Hyderabad is blessed with a unique landscape: spectacular ancient rock formations - though almost extinct in the centre of the expanding metropolis - still dot its suburban expanses: Granite ridges and hillocks weathered into picturesque balancing forms, part of the Deccan Shield area. Geologists date these rocks to 2,500 million years back, amongst the oldest and hardest rocks in the world.

Uncontrolled quarrying and destruction for the sake of building material and more building space threatens to make these rocks a thing of the past. But do we have to destroy a unique asset that other cities would be proud to possess? We should realise that our rocky hillocks lend themselves to great nature and adventure parks. Nature is recreation for the body and the soul - and we are sorely in need of more recreation areas for the increasing millions of our city.

Hyderabad is placing itself firmly on the tourist map. But not only manmade heritage attracts - every visitor admires the balancing boulders of our landscapes with awe. The indiscriminate cutting down of the rocks is seen with dismay. We need to protect rock formations as natural monuments and tourist attractions; with a minimum of infrastructure established, we can have the eco and adventure travellers come flocking in to enjoy our natural wonders.

Preserving ancient rocks will enrich our culture and heritage

Rocky areas are a treasure trove of unique flora and fauna, including ancient micro-organisms. They are important for water management: percolation and recharge of groundwater.


Where other nations protect their unique geological formations carefully, do we have the right to destroy an asset created by nature over thousands of millions of years?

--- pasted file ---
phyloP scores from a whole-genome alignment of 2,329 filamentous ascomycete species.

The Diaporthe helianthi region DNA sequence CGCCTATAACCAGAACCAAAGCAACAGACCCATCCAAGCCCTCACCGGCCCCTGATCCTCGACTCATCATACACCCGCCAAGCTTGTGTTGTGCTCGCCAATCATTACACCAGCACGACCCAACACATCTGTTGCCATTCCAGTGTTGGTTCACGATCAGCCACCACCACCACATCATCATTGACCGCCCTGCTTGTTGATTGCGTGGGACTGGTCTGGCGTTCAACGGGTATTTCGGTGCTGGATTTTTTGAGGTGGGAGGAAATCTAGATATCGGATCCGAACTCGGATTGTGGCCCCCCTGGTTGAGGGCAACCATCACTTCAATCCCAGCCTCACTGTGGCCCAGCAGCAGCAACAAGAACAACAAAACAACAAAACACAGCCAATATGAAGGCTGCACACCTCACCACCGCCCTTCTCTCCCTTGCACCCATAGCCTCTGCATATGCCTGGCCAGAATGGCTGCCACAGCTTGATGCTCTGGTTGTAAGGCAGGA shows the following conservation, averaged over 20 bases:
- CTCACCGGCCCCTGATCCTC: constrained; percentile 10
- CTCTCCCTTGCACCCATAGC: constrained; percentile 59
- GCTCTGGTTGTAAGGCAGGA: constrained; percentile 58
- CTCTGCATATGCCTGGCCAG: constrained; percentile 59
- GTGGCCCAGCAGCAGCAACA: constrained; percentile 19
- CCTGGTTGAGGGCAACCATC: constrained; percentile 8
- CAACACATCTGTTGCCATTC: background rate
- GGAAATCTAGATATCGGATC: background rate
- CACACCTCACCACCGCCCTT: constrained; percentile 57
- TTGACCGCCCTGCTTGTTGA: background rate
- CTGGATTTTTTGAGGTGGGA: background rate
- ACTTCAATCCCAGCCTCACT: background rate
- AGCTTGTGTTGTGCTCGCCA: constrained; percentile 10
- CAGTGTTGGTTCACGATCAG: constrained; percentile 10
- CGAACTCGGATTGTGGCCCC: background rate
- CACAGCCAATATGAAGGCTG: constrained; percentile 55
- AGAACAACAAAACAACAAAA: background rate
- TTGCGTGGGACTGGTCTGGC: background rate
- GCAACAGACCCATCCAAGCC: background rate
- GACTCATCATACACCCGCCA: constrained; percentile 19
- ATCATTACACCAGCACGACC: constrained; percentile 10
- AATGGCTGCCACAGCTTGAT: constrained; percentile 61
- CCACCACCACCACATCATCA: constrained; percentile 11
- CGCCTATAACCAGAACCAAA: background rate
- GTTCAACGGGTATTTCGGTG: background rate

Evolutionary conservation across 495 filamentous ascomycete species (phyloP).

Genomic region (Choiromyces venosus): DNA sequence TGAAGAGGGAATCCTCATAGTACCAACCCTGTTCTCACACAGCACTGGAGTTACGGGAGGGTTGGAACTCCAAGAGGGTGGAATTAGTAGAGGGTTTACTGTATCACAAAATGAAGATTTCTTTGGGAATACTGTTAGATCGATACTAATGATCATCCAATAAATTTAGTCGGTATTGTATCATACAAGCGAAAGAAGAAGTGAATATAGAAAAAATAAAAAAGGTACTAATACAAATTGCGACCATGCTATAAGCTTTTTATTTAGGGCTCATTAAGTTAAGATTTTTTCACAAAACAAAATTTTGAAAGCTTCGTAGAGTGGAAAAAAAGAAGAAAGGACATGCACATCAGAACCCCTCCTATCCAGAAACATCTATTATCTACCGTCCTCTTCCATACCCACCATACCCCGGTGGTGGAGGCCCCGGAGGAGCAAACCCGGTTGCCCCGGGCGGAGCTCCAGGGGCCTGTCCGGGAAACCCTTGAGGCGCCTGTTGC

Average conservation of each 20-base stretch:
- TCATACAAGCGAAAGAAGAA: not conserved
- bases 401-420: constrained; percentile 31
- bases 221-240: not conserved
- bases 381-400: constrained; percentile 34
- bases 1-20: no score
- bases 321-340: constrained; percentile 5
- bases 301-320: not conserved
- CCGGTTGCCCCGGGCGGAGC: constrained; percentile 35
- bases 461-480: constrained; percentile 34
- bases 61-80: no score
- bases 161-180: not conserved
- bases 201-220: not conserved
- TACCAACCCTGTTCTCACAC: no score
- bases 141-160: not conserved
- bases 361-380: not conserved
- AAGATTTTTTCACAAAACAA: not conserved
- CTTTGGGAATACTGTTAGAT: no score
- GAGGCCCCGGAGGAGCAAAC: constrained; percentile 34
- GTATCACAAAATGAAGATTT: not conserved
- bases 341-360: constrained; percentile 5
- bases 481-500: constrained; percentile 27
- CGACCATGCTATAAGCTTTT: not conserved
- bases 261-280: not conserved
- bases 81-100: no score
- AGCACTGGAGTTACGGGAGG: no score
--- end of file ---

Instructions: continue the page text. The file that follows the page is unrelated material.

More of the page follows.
The Society to Save Rocks wants to show citizens and the government alike the value of our landscape. Starting with a massive awareness programme, it has been working for the preservation of the rocky landscape since 1992. Meanwhile, the Hyderbad Urban Development Authority has put 9 rock sites under the protection of its Heritage Regulations. And hopefully, more are to come, with the help of the Society. The Society has conducted cultural programmes (concerts, a play), competitions for children, exhibitions of photos and paintings on rocks, rock walks every month, and has printed T-shirts, greeting cards and caps. Two-rock documentaries have been produced and features have appeared on electronic media like Doordarshan, ETV, All India Radio and in other media.

Please communicate your views to Ms. Frauke Quader, Secretary, Society to Save Rocks.


Tel Nos.


The Society has published a Scientific Survey of Rock Areas in Medak and Rangareddy Districts of Andhra Pradesh. More districts will follow. A Note on Hyderabad District, written more from the touristic point of view, has been added. The book will be available at the Society's office for Rs. 250 (discount for members), and in bookshops in Hyderabad, from February, 2004.

The Society has received the INTACH Heritage Award 2003 for its untiring work for the preservation of the ancient rocks of the Deccan. It has also received a Certificate of the Andhra Pradesh Department of Culture and Tourism as best NGO promoting tourism and the National Tourism Award 2002 – 2003 by the Govt. of India.

Society’s Programmes:

1.    Rock walks in and around Hyderabad The Third Sunday of Every Month.